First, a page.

|Previous Section||Index||Home Page|
Dr. Murrison: To ask the Secretary of State for the Home Department what plans he has to propose changes to the law relating to penalties for those responsible for motor vehicle related (a) accidents and (b) deaths. 
Fiona Mactaggart: Following consultation on road traffic offences involving bad driving earlier this year the Government are taking forward a number of measures. These include two new offences where a death has occurred: a new offence of causing death by careless driving, with a maximum of five years imprisonment; a new offence dealing with death resulting from illegal (disqualified, unlicensed and uninsured) driving, with a maximum penalty of two years.
These measures were tabled by the Government as amendments to the Road Safety Bill currently before Parliament and included in the Bill at Lords Report on 22 November. The Government are not recommending any statutory changes in relation to bad driving that causes injury. The consultation proposed that the courts should be under a statutory responsibility to take account of non-fatal injuries when sentencing. This proposal received some support but some respondents thought it was unnecessary and that this is already done in practice in England and Wales.
The Government agree that requiring sentencers to take appropriate account of these factors in sentencing is an issue better dealt with by the Sentencing Guidelines Council and the Sentencing Commission for Scotland rather than through legislation.
Mrs. Gillan: To ask the Secretary of State for the Home Department if he will hold an inquiry into the leak of the study proposing that nursery staff should identify children aged three and four who bully other children as being at risk of growing up criminals; and for what reason he will not publish the leaked study referred to on page 20 of The Times on Monday 13 June. 
Hazel Blears [holding answer 15 June 2005]: The study on nursery staff and bullying children was more than a year old and could have been leaked at any time during the previous twelve months. Previous leak inquiries have identified the source of other similar leaks over that period. The Secretary of State has therefore decided that a separate leak inquiry is not required in this instance.
I will not publish the leaked report referred to on page 20 of The Times on Monday 13 June 2005 because, in order to fully protect the ability of officials to formulate clear and well considered policy recommendations, it would not be in the public interest to do so. We do however propose to release a factual synthesis of crime patterns and reduction measures analysis in the new year which will provide a more up to date picture than is currently available.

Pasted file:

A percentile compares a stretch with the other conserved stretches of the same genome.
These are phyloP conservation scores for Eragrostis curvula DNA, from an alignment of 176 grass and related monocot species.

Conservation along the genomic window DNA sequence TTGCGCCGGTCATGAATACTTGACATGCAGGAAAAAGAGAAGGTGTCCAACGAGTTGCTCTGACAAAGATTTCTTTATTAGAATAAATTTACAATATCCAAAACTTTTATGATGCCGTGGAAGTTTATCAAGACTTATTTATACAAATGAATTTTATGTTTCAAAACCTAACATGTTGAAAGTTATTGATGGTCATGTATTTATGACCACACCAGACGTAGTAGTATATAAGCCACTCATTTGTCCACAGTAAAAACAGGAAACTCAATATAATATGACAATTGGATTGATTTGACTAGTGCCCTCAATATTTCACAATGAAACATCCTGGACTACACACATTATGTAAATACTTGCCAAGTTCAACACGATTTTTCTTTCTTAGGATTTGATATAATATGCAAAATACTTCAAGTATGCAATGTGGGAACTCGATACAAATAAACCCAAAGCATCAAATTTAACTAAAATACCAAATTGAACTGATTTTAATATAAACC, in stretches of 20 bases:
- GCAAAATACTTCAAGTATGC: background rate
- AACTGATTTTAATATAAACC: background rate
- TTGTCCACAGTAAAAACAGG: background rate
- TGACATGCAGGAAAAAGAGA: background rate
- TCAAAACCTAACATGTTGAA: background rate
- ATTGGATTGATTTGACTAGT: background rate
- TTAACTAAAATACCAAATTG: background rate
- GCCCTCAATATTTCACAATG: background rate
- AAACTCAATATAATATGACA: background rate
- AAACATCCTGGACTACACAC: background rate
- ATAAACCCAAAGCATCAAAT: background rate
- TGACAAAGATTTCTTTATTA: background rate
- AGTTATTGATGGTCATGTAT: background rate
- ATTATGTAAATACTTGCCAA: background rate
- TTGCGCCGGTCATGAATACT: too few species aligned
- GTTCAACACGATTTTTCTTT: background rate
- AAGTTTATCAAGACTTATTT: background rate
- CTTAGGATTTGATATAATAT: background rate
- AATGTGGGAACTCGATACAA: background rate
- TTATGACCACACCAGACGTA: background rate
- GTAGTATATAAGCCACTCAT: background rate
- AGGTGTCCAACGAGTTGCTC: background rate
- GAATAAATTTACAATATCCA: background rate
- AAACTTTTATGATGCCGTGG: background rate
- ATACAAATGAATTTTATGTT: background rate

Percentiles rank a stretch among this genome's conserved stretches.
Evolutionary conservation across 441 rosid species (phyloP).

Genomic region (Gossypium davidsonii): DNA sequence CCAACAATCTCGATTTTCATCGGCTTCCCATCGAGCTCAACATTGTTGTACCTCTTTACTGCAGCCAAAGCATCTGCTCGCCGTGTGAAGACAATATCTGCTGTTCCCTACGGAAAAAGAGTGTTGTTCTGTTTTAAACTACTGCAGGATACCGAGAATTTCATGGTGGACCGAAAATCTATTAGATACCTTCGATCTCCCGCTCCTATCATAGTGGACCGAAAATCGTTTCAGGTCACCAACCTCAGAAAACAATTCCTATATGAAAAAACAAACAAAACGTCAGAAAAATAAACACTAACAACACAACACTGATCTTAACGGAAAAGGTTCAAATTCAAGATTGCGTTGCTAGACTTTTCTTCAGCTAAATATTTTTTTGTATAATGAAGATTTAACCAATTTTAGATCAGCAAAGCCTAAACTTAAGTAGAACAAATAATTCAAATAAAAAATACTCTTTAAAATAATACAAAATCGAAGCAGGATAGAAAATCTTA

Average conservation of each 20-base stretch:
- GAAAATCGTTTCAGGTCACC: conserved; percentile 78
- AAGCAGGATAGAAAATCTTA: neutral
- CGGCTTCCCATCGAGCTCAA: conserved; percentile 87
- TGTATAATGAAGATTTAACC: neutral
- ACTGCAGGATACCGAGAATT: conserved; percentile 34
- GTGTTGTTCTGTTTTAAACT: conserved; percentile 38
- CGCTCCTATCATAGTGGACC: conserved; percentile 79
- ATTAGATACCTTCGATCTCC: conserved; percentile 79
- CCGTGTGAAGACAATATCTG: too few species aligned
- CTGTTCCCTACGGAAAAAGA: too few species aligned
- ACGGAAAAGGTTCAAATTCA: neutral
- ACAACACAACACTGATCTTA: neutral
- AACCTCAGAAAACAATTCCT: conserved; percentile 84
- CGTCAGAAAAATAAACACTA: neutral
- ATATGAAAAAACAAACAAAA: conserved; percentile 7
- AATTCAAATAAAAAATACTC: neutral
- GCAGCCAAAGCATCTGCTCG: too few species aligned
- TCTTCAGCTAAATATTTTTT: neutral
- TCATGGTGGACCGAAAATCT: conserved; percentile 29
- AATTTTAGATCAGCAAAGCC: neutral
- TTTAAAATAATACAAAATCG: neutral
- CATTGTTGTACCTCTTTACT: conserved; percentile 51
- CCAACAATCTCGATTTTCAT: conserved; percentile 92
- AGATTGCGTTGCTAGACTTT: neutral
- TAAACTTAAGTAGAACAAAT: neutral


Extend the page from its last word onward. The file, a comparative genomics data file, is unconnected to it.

Hazel Blears: HM Inspectorate of Constabulary has conducted a comprehensive scrutiny of core policing activities, known as baseline assessment. The results were published in October, with each activity graded as excellent, good, fair or poor.
HMIC will now use this baseline assessment to identify high performing forcesie those with a majority of excellent or good and no poor gradeswhich will benefit from significant inspection freedoms. Instead of inspecting these forces across the board, HMIC will rely upon a significant degree of self-assessment and will limit its scrutiny to core governance issuesleadership, diversity and integrityand those areas of greatest threat and vulnerability. Other forces will be subject to more inspection attention but this will be risk-based, focusing on activities attracting a poor grading and, as above, those activities that are high risk such as child protection, the management of dangerous sex offenders, civil contingencies and major crime.
The inspection effort will also take into account the fact that forces/police authorities are engaged in a significant exercise to reconfigure policing for the 21st century. HMIC will support the process by advising on how
6 Dec 2005 : Column 1110W
current high levels of performance can be maintained, and by ensuring that forces go into new merged arrangements, where appropriate, with a clear balance sheet" of their respective strengths and weaknesses. HMIs' assessments of force leadership will specifically address the chief officers' change management capabilities.